Keywords

Article
Publication date: 11 March 2019

Yazan Al-Zain, Lawrence Al-Fandi, Mazen Arafeh, Samar Salim, Shouq Al-Quraini, Aisha Al-Yaseen and Deema Abu Taleb

The purpose of this paper is to use Lean Six Sigma (LSS) to reduce patient waiting time in a Kuwaiti private hospital obstetrics and gynaecology clinic.

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Abstract

Purpose

The purpose of this paper is to use Lean Six Sigma (LSS) to reduce patient waiting time in a Kuwaiti private hospital obstetrics and gynaecology clinic.

Approach

The define, measure, analyse, improve and control methodology was used. The “define” stage involved identifying patients’ needs, system capabilities and project objectives. The “measure” stage assessed the system’s current state through data collection on waiting times. Dunnett’s test, control charts and process capability analysis were used to ensure data accuracy. In the “analyse” stage, an Ishikawa diagram and Pareto chart were constructed, showing that overbooking appointments, doctors’ unscheduled breaks and doctors not arriving on time were the root causes of the problem. The “improve” stage used an Arena simulation model to represent current and improved system status. The proposed solutions were implemented and monitored in the “control” stage.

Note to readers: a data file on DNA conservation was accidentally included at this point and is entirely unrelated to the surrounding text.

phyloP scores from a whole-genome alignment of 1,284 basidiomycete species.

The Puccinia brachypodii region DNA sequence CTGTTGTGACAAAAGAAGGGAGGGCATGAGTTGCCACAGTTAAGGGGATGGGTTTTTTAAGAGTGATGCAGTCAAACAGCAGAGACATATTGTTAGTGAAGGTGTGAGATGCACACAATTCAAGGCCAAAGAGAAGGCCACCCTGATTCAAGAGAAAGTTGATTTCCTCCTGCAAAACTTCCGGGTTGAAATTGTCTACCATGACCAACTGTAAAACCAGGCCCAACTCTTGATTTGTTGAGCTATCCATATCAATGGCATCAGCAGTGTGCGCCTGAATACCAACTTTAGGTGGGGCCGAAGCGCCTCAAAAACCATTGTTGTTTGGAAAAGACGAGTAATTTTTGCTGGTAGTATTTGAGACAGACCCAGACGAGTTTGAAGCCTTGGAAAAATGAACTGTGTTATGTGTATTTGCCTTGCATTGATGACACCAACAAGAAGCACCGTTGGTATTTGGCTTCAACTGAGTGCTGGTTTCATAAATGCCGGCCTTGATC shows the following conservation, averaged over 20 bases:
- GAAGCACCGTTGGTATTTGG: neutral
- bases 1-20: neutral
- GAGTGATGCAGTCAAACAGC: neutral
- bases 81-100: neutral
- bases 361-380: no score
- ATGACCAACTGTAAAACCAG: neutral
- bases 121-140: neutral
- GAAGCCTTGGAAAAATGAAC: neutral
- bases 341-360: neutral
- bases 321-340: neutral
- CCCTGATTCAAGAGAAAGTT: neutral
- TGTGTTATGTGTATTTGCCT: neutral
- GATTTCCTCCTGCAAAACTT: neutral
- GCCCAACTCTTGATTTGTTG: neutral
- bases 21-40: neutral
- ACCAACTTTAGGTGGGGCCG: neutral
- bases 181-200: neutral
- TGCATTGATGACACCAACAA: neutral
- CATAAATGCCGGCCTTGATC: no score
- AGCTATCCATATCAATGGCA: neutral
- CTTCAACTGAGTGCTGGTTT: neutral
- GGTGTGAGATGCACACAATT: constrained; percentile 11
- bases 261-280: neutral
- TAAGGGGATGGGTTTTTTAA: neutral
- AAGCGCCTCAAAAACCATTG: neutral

Findings

A sigma-level improvement of 300 per cent (0.5–2.0) was realized for appointment patients on Saturdays, with a 67 per cent reduction in waiting time. For walk-ins, the sigma level improved by 288 per cent (0.8–3.1), with a 55 per cent reduction in waiting time. For weekday appointments, the sigma level improved by 111 per cent (0.9–1.9), with a 63 per cent reduction in waiting time. For walk-ins, the sigma level improved by 69 per cent (1.6–2.7), with a 46 per cent reduction in waiting time. A cost–benefit analysis estimated the present project value at $656,459, leading to a total of $5,820,319 in savings by 2025.

Originality/value

This paper fulfils the need for process improvement, increasing patients’ satisfaction and hospitals’ profitability using LSS.

Details